June 05, 2019 - 12:25am EST by
2019 2020
Price: 30.75 EPS 3.32 3.56
Shares Out. (in M): 56 P/E 9.3 8.6
Market Cap (in $M): 1,734 P/FCF 9.3 8.6
Net Debt (in $M): 936 EBIT 300 325
TEV (in $M): 2,671 TEV/EBIT 8.9 8.2

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  • Value trap



Here’s a terrible thought: Imagine inheriting your parent’s old stodgy jeans. Shareholders of VF Corporation are in exactly that position. VF Corp. (VFC) has just completed the spinoff of its jeans business, which is primarily comprised of the Wrangler and Lee brands. The new company has the catchy moniker of Kontoor Brands. (I dread to think how much the name consultants were paid for this one.) ­


That said, I believe that Kontoor at its current price represents excellent value, with the prospect of large capital gains, possibly more than 100%, over two or three years. While we wait for price appreciation, we will collect a hefty dividend that yields 7.3% at today’s price.


VFC has not invested in nurturing the highly profitable and cash-generating Wrangler and Lee brands in recent years, instead treating them as cash cows while focusing on its numerous other businesses and on acquisitions. This is reflected in the performance of its jeanswear division, with sales down about 10% over the last five years and operating income down from more than $500 million to less than $350 million over that period. During those five years, the parent invested less in cap-ex in the jeans business every year than the amount of D&A expense in that business. The division made aggregate net after-tax profits of about $694 million in the last three years, and I estimate that about $753 million of cash (i.e. more than 100% of profits) was transferred up to the parent during that time. And as part of the spinoff, Kontoor has taken on just over $1 billion of debt to make another payment to its now former parent.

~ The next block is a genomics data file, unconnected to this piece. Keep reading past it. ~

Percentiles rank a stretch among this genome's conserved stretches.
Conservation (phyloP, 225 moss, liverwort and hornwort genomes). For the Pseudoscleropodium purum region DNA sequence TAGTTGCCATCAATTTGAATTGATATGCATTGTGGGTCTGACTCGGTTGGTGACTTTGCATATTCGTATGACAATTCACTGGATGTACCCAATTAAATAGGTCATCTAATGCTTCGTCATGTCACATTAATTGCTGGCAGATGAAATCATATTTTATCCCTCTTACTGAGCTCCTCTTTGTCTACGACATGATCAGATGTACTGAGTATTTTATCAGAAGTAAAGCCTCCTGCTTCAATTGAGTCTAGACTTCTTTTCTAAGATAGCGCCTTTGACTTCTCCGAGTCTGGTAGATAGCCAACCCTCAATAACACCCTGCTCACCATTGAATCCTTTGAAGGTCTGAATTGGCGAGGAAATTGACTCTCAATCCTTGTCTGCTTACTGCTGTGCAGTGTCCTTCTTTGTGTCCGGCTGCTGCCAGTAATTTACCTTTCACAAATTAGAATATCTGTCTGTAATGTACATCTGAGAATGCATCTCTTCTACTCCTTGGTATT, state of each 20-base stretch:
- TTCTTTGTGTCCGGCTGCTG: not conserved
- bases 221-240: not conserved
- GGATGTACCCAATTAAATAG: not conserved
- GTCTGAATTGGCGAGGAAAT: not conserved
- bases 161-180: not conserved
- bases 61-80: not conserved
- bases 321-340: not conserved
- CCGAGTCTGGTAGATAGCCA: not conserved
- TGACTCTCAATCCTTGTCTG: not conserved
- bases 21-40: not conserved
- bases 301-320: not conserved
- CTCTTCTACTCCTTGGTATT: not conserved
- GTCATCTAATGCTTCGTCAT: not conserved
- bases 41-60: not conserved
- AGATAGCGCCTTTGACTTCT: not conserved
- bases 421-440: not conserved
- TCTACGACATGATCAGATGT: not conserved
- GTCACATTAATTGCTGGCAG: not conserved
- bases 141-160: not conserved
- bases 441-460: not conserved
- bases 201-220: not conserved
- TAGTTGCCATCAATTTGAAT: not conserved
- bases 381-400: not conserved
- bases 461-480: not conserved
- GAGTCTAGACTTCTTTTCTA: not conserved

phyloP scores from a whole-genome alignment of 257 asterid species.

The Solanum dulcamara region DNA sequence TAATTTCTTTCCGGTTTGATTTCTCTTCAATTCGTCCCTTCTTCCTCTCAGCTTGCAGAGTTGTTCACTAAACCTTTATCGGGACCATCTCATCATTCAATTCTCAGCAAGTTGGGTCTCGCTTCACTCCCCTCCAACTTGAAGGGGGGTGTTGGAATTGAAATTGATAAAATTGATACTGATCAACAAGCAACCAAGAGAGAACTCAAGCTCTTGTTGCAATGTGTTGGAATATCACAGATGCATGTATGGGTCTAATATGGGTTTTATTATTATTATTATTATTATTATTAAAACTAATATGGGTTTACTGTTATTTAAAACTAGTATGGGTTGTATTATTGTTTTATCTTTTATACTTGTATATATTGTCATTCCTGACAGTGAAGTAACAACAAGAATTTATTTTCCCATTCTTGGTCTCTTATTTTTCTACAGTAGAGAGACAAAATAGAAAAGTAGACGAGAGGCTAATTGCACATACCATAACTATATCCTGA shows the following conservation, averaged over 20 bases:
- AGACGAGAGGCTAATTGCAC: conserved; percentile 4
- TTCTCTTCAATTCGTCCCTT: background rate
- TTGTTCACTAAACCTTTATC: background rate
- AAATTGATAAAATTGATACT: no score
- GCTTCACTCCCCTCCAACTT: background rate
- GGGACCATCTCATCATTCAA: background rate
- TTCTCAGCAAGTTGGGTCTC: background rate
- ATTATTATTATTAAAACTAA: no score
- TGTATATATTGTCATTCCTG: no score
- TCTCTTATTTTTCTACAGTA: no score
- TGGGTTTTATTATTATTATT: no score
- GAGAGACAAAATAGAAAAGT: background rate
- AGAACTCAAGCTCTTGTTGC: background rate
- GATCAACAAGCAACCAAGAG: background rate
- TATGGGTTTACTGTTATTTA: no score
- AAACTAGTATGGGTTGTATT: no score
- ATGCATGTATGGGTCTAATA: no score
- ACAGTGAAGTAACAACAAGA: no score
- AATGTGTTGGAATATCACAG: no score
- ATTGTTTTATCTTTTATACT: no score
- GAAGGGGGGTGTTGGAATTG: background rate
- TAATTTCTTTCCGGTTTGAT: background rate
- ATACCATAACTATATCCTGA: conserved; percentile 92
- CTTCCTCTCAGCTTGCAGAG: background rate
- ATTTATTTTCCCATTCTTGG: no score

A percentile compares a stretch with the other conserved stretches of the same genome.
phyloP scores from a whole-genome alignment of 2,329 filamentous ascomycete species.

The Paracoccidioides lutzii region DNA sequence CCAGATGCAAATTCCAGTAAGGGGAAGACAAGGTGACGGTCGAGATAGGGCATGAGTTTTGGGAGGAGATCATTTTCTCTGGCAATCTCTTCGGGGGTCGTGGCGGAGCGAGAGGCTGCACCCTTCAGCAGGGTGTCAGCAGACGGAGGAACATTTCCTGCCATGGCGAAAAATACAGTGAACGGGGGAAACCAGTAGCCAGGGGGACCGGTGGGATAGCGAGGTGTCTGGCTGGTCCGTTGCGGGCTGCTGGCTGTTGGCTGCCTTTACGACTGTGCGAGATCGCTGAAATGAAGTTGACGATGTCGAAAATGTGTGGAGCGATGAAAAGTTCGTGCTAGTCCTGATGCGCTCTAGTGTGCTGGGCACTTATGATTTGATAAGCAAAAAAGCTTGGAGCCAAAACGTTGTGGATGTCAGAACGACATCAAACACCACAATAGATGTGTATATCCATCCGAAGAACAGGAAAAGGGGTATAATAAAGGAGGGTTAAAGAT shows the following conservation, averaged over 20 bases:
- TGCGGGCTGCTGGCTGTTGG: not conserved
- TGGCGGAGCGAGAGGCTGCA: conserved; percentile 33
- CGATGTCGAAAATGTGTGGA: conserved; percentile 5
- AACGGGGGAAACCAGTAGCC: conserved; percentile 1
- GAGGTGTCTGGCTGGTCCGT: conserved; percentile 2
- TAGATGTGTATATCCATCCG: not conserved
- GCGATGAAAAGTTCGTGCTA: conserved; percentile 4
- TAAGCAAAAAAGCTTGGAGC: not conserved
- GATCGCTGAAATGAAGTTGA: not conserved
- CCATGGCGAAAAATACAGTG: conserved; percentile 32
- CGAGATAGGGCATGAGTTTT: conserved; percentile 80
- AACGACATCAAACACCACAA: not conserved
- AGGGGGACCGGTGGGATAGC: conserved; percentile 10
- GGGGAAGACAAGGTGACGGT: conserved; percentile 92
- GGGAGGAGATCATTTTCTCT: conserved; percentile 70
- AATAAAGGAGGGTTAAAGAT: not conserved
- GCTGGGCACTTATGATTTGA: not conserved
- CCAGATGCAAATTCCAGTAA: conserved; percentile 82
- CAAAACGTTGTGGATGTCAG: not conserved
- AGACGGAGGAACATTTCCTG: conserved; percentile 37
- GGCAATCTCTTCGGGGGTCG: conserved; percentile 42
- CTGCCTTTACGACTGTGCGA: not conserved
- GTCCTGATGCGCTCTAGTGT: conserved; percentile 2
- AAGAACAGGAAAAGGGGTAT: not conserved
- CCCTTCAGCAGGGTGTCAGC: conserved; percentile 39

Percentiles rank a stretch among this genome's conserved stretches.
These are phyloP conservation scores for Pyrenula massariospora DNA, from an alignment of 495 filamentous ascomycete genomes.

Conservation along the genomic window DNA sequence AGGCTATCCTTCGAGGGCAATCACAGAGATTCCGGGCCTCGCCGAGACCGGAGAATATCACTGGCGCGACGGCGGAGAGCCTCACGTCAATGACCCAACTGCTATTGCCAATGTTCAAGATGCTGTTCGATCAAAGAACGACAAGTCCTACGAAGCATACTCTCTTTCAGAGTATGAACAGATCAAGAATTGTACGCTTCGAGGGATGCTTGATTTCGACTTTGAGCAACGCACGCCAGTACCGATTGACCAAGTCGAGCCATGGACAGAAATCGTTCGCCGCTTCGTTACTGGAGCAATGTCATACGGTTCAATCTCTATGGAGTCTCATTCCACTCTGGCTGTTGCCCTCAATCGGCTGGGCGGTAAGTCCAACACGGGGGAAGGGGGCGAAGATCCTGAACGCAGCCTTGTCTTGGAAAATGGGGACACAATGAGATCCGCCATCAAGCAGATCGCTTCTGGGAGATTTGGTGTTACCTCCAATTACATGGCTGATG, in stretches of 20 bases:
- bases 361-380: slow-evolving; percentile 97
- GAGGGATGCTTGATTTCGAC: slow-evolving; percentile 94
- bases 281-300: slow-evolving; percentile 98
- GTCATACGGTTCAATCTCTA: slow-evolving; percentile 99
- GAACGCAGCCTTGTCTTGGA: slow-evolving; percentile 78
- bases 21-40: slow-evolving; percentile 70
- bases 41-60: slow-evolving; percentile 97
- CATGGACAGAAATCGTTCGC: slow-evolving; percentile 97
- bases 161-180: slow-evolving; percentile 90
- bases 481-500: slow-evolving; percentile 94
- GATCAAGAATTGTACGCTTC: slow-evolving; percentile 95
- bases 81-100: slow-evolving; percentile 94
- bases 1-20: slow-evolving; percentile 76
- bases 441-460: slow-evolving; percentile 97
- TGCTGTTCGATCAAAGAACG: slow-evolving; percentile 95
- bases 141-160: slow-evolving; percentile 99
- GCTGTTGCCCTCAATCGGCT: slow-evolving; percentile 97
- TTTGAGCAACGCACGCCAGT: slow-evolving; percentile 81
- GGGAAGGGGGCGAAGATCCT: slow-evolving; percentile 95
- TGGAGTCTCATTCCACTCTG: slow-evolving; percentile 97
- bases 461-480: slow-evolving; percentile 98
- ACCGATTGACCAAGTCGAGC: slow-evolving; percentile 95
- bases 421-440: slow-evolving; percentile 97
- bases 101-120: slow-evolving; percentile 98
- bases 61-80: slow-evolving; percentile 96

In a situation like this, there is necessarily a leap-of-faith element that management can successfully execute to realize the potential that I see in the business. The higher the valuation, the greater the leap required. For this collection of assets, I believe that the stock price is cheap enough that the leap here does not have to be huge for this investment to work out well. The bad news (mature business, negative growth, aging brands) appears to have been priced into the stock, and there is now plenty of potential for pleasant surprises from an incentivized management team who can use the abundant free cash flow to create shareholder value through investments, dividends, and potentially stock buybacks down the road.



Kontoor‘s spinoff from VFC was completed on May 23rd. VFC cited the usual reasons for the spinoff: it allows each management team to focus on their separate businesses, pursue growth opportunities, capital allocation, appropriate incentivization of management, etc. My guess is that another unspoken reason is that despite its strong profitability, the jeans business is mature, with sales not only not growing, but declining in the last few years, and therefore dragging down VF’s overall growth rate. VFC has retained the rest of its vast portfolio of products, which include North Face, Timberland, Vans, JanSport, and many more.


The when-issued stock traded in modest volumes at just over $40 immediately prior to the completion of the spinoff. Since then the stock has declined virtually every day, losing almost 25% of its value in very heavy volume, to $30.75 currently. I suspect that there are multiple reasons for this decline: